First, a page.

Pre-nuptial agreements are likely to become legally enforceable advises Shrewsbury solicitor
21st February 2014
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Pre-nuptial agreements are a less than romantic notion. As the law currently stands, they are not enforceable in this country; however such agreements have proved to be increasingly popular and are very much the norm in certain other parts of the world including parts of the USA.

Peter Flint, senior partner and family solicitor at Shrewsbury firm Lanyon Bowdler comments “Broadly speaking, lawyers specialising in family law are in favour of making Pre-Nuptial Agreements legally binding, as this will result in the couple knowing exactly where they will stand financially in the event of their relationship breaking down, thereby avoiding the emotional and financial stress of bitter Court proceedings.”

In recent times the Courts have been more inclined to take the terms of a Pre-Nuptial Agreement into account when deciding what Financial Provision Orders should be made in divorce proceedings, particularly in cases where each party has had the benefit of independent legal advice; where neither party has been forced by duress into entering the agreement; where each party has disclosed to the other full details of their financial circumstances; and where the terms of the Agreement are considered to be fair and reasonable to each of them.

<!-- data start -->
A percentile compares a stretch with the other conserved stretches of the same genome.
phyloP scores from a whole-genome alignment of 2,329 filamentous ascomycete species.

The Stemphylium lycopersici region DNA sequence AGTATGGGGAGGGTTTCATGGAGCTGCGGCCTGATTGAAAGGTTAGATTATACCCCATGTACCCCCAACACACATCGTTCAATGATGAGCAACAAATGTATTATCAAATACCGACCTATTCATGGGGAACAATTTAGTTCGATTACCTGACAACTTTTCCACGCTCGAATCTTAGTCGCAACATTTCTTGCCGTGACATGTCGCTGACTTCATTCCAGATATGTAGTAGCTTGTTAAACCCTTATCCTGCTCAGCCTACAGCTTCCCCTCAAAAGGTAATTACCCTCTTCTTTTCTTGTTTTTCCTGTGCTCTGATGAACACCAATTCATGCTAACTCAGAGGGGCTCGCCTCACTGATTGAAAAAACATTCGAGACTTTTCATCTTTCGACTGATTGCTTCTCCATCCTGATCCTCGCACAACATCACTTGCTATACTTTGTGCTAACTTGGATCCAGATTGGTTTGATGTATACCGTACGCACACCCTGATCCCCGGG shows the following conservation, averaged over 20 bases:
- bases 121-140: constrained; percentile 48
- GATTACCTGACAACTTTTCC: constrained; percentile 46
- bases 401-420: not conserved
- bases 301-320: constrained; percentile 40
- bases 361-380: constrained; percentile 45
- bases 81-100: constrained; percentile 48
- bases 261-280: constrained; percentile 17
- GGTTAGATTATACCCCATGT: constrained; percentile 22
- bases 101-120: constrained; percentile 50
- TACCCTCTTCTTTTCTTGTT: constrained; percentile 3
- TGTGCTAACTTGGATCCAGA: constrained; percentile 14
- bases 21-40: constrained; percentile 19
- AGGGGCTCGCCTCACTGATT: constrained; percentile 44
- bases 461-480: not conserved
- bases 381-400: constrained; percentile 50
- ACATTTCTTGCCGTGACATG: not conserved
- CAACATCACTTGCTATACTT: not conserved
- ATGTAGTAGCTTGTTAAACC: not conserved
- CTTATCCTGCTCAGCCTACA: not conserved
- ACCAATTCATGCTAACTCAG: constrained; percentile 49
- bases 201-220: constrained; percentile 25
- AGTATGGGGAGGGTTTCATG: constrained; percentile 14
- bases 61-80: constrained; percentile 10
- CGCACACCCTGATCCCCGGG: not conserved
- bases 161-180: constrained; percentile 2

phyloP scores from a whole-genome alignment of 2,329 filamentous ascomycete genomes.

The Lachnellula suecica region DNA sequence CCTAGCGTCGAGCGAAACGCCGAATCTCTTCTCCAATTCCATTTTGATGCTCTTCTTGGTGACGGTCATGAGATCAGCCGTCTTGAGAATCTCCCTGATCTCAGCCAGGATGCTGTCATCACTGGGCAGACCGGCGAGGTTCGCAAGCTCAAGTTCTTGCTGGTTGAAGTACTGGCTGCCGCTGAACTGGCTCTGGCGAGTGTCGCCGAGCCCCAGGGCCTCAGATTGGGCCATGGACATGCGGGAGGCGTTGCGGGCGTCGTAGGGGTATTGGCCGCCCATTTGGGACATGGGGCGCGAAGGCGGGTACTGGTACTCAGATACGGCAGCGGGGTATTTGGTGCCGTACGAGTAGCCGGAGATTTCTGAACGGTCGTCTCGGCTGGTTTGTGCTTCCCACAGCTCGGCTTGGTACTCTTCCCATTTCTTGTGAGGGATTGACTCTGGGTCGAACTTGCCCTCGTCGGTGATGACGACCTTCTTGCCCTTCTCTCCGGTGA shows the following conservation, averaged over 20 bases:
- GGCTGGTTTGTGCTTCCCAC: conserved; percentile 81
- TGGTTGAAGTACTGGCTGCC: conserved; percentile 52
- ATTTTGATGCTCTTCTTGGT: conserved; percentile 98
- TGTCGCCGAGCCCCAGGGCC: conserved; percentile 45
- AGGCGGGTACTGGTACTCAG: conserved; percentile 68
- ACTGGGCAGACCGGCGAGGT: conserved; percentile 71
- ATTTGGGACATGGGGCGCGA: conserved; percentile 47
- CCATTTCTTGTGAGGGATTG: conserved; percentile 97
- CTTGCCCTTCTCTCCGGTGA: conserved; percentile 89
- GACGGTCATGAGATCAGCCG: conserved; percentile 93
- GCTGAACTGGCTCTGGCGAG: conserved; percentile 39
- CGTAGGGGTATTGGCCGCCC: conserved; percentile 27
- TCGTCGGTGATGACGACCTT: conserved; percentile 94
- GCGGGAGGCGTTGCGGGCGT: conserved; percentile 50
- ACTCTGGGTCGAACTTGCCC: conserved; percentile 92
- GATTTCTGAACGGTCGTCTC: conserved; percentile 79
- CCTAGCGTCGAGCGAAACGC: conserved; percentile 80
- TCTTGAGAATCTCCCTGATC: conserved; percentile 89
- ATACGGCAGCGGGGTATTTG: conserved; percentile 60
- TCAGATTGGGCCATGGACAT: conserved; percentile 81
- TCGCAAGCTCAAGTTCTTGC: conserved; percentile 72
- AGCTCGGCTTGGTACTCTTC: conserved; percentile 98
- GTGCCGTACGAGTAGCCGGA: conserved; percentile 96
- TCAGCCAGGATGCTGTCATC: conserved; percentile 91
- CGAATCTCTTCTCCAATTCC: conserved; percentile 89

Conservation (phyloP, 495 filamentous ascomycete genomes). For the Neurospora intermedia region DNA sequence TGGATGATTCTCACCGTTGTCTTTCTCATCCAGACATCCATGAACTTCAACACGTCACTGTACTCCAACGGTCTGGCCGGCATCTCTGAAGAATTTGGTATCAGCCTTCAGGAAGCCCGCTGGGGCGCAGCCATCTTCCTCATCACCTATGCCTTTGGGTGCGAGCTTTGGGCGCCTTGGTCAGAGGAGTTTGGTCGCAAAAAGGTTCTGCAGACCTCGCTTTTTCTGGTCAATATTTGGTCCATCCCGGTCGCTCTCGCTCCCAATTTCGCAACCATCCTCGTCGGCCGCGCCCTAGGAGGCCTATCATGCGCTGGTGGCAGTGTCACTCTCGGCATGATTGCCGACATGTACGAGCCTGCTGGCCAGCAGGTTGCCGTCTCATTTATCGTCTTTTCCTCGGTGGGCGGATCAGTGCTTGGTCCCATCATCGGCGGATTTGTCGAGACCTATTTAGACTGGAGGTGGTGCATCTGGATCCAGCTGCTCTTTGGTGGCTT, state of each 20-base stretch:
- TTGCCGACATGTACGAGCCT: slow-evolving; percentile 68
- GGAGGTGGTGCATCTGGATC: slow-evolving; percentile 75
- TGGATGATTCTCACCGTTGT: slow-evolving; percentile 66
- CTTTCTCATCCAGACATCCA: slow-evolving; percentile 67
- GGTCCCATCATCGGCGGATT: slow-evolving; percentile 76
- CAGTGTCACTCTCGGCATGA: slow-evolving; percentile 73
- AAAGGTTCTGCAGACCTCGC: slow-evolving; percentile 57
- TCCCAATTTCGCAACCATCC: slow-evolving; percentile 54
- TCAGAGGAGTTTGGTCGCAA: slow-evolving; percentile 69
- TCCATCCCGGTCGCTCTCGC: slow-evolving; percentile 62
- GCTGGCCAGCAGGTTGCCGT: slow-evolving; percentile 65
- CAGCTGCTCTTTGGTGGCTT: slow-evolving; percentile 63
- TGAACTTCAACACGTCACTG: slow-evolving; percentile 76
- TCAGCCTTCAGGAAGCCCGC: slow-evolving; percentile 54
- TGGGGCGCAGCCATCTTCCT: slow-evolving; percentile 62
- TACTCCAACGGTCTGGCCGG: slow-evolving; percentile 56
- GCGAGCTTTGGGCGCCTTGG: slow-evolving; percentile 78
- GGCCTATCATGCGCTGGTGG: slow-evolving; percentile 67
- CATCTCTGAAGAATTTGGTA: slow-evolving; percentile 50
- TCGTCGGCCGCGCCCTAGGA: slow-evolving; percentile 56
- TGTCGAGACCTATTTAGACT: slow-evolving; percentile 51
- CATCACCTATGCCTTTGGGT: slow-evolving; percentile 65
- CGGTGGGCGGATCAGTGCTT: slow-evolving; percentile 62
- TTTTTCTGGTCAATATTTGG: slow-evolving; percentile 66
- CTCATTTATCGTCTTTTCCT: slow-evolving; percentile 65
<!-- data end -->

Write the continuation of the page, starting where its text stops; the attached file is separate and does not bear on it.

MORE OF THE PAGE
It is now anticipated that an Act of Parliament will be passed in the near future which will make Pre-Nuptial Agreements legally enforceable.  The main intention behind this is to reduce the Court battles between former partners, which can have a damaging effect on them and any children they may have; and to give a couple the chance to decide in advance of taking their vows how money and property should be divided in the event of an irretrievable breakdown of their relationship.

It is also anticipated that the new law will bring in changes to the concept of spousal maintenance, and that no longer will such payments be “open-ended” (for example, continuing until the receiving spouse remarries), but rather that they will be payable for a limited period of time, to encourage the separating parties to become completely independent of one another sooner rather than later. 

For further advice or information please contact Lanyon Bowdler using the email/web links or call 01743 280281.

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